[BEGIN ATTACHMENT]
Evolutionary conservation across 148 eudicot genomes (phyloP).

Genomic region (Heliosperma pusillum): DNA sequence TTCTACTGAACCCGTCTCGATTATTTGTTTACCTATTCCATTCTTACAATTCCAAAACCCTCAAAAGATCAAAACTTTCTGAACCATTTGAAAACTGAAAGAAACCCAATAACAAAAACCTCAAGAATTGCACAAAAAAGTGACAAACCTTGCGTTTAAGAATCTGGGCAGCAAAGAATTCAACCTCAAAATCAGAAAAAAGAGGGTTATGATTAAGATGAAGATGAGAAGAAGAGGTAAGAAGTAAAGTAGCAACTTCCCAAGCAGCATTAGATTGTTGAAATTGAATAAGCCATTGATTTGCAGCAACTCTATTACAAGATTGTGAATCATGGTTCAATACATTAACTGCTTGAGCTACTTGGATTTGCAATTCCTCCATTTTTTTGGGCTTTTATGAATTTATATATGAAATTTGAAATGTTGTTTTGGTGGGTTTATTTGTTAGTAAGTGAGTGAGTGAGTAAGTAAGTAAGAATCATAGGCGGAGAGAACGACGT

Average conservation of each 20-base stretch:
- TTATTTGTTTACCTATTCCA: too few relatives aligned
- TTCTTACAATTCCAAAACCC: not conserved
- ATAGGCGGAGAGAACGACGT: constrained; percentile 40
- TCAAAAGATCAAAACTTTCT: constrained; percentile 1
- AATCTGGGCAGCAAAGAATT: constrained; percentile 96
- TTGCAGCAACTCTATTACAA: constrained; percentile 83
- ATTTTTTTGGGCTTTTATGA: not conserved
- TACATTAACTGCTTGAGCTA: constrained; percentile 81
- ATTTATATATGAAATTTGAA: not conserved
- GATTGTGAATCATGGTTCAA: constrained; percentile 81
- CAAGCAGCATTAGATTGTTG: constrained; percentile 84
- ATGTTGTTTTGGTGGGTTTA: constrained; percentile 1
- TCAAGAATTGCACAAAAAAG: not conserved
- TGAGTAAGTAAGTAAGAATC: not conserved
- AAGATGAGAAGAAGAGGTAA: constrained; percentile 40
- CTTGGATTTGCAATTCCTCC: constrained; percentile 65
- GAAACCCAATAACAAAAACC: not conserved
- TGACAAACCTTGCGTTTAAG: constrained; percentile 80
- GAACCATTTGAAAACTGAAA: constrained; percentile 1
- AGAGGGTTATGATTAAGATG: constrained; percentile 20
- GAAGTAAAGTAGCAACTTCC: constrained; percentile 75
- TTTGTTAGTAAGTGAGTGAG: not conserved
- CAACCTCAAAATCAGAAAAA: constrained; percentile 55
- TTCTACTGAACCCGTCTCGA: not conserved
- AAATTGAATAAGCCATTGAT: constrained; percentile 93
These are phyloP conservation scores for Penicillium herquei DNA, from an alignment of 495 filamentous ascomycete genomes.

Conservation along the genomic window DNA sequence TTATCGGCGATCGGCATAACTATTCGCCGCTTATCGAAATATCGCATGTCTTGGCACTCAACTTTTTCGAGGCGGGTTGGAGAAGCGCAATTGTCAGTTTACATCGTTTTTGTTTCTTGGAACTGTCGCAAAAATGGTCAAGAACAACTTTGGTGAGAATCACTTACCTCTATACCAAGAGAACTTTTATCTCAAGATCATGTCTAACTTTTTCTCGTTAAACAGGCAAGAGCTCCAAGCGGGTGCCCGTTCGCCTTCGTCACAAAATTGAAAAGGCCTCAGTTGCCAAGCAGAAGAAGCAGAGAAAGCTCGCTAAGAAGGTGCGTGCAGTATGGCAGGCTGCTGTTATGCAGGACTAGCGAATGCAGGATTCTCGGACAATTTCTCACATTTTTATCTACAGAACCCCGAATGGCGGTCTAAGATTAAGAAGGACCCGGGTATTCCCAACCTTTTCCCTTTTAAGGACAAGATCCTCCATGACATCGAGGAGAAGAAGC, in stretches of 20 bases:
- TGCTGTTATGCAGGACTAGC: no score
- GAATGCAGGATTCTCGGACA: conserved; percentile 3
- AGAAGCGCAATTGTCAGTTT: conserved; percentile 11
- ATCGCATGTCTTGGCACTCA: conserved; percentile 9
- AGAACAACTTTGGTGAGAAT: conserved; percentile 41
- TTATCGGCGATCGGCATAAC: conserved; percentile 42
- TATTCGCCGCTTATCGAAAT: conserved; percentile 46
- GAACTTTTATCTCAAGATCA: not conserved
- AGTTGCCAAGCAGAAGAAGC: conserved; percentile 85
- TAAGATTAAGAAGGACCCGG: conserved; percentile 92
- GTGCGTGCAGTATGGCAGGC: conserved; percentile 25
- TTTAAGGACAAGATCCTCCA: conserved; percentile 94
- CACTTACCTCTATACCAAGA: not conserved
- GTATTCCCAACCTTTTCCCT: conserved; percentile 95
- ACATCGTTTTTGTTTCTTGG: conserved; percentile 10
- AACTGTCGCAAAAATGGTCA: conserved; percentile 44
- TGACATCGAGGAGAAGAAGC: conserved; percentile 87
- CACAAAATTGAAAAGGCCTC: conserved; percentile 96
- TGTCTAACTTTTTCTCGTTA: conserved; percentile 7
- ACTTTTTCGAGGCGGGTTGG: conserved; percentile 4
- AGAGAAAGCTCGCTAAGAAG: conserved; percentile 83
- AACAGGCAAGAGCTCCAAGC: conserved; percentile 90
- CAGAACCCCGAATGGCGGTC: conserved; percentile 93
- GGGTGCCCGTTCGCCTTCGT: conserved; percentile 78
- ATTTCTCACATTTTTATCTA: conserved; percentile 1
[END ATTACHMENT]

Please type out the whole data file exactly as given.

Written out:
Evolutionary conservation across 148 eudicot genomes (phyloP).

Genomic region (Heliosperma pusillum): DNA sequence TTCTACTGAACCCGTCTCGATTATTTGTTTACCTATTCCATTCTTACAATTCCAAAACCCTCAAAAGATCAAAACTTTCTGAACCATTTGAAAACTGAAAGAAACCCAATAACAAAAACCTCAAGAATTGCACAAAAAAGTGACAAACCTTGCGTTTAAGAATCTGGGCAGCAAAGAATTCAACCTCAAAATCAGAAAAAAGAGGGTTATGATTAAGATGAAGATGAGAAGAAGAGGTAAGAAGTAAAGTAGCAACTTCCCAAGCAGCATTAGATTGTTGAAATTGAATAAGCCATTGATTTGCAGCAACTCTATTACAAGATTGTGAATCATGGTTCAATACATTAACTGCTTGAGCTACTTGGATTTGCAATTCCTCCATTTTTTTGGGCTTTTATGAATTTATATATGAAATTTGAAATGTTGTTTTGGTGGGTTTATTTGTTAGTAAGTGAGTGAGTGAGTAAGTAAGTAAGAATCATAGGCGGAGAGAACGACGT

Average conservation of each 20-base stretch:
- TTATTTGTTTACCTATTCCA: too few relatives aligned
- TTCTTACAATTCCAAAACCC: not conserved
- ATAGGCGGAGAGAACGACGT: constrained; percentile 40
- TCAAAAGATCAAAACTTTCT: constrained; percentile 1
- AATCTGGGCAGCAAAGAATT: constrained; percentile 96
- TTGCAGCAACTCTATTACAA: constrained; percentile 83
- ATTTTTTTGGGCTTTTATGA: not conserved
- TACATTAACTGCTTGAGCTA: constrained; percentile 81
- ATTTATATATGAAATTTGAA: not conserved
- GATTGTGAATCATGGTTCAA: constrained; percentile 81
- CAAGCAGCATTAGATTGTTG: constrained; percentile 84
- ATGTTGTTTTGGTGGGTTTA: constrained; percentile 1
- TCAAGAATTGCACAAAAAAG: not conserved
- TGAGTAAGTAAGTAAGAATC: not conserved
- AAGATGAGAAGAAGAGGTAA: constrained; percentile 40
- CTTGGATTTGCAATTCCTCC: constrained; percentile 65
- GAAACCCAATAACAAAAACC: not conserved
- TGACAAACCTTGCGTTTAAG: constrained; percentile 80
- GAACCATTTGAAAACTGAAA: constrained; percentile 1
- AGAGGGTTATGATTAAGATG: constrained; percentile 20
- GAAGTAAAGTAGCAACTTCC: constrained; percentile 75
- TTTGTTAGTAAGTGAGTGAG: not conserved
- CAACCTCAAAATCAGAAAAA: constrained; percentile 55
- TTCTACTGAACCCGTCTCGA: not conserved
- AAATTGAATAAGCCATTGAT: constrained; percentile 93
These are phyloP conservation scores for Penicillium herquei DNA, from an alignment of 495 filamentous ascomycete genomes.

Conservation along the genomic window DNA sequence TTATCGGCGATCGGCATAACTATTCGCCGCTTATCGAAATATCGCATGTCTTGGCACTCAACTTTTTCGAGGCGGGTTGGAGAAGCGCAATTGTCAGTTTACATCGTTTTTGTTTCTTGGAACTGTCGCAAAAATGGTCAAGAACAACTTTGGTGAGAATCACTTACCTCTATACCAAGAGAACTTTTATCTCAAGATCATGTCTAACTTTTTCTCGTTAAACAGGCAAGAGCTCCAAGCGGGTGCCCGTTCGCCTTCGTCACAAAATTGAAAAGGCCTCAGTTGCCAAGCAGAAGAAGCAGAGAAAGCTCGCTAAGAAGGTGCGTGCAGTATGGCAGGCTGCTGTTATGCAGGACTAGCGAATGCAGGATTCTCGGACAATTTCTCACATTTTTATCTACAGAACCCCGAATGGCGGTCTAAGATTAAGAAGGACCCGGGTATTCCCAACCTTTTCCCTTTTAAGGACAAGATCCTCCATGACATCGAGGAGAAGAAGC, in stretches of 20 bases:
- TGCTGTTATGCAGGACTAGC: no score
- GAATGCAGGATTCTCGGACA: conserved; percentile 3
- AGAAGCGCAATTGTCAGTTT: conserved; percentile 11
- ATCGCATGTCTTGGCACTCA: conserved; percentile 9
- AGAACAACTTTGGTGAGAAT: conserved; percentile 41
- TTATCGGCGATCGGCATAAC: conserved; percentile 42
- TATTCGCCGCTTATCGAAAT: conserved; percentile 46
- GAACTTTTATCTCAAGATCA: not conserved
- AGTTGCCAAGCAGAAGAAGC: conserved; percentile 85
- TAAGATTAAGAAGGACCCGG: conserved; percentile 92
- GTGCGTGCAGTATGGCAGGC: conserved; percentile 25
- TTTAAGGACAAGATCCTCCA: conserved; percentile 94
- CACTTACCTCTATACCAAGA: not conserved
- GTATTCCCAACCTTTTCCCT: conserved; percentile 95
- ACATCGTTTTTGTTTCTTGG: conserved; percentile 10
- AACTGTCGCAAAAATGGTCA: conserved; percentile 44
- TGACATCGAGGAGAAGAAGC: conserved; percentile 87
- CACAAAATTGAAAAGGCCTC: conserved; percentile 96
- TGTCTAACTTTTTCTCGTTA: conserved; percentile 7
- ACTTTTTCGAGGCGGGTTGG: conserved; percentile 4
- AGAGAAAGCTCGCTAAGAAG: conserved; percentile 83
- AACAGGCAAGAGCTCCAAGC: conserved; percentile 90
- CAGAACCCCGAATGGCGGTC: conserved; percentile 93
- GGGTGCCCGTTCGCCTTCGT: conserved; percentile 78
- ATTTCTCACATTTTTATCTA: conserved; percentile 1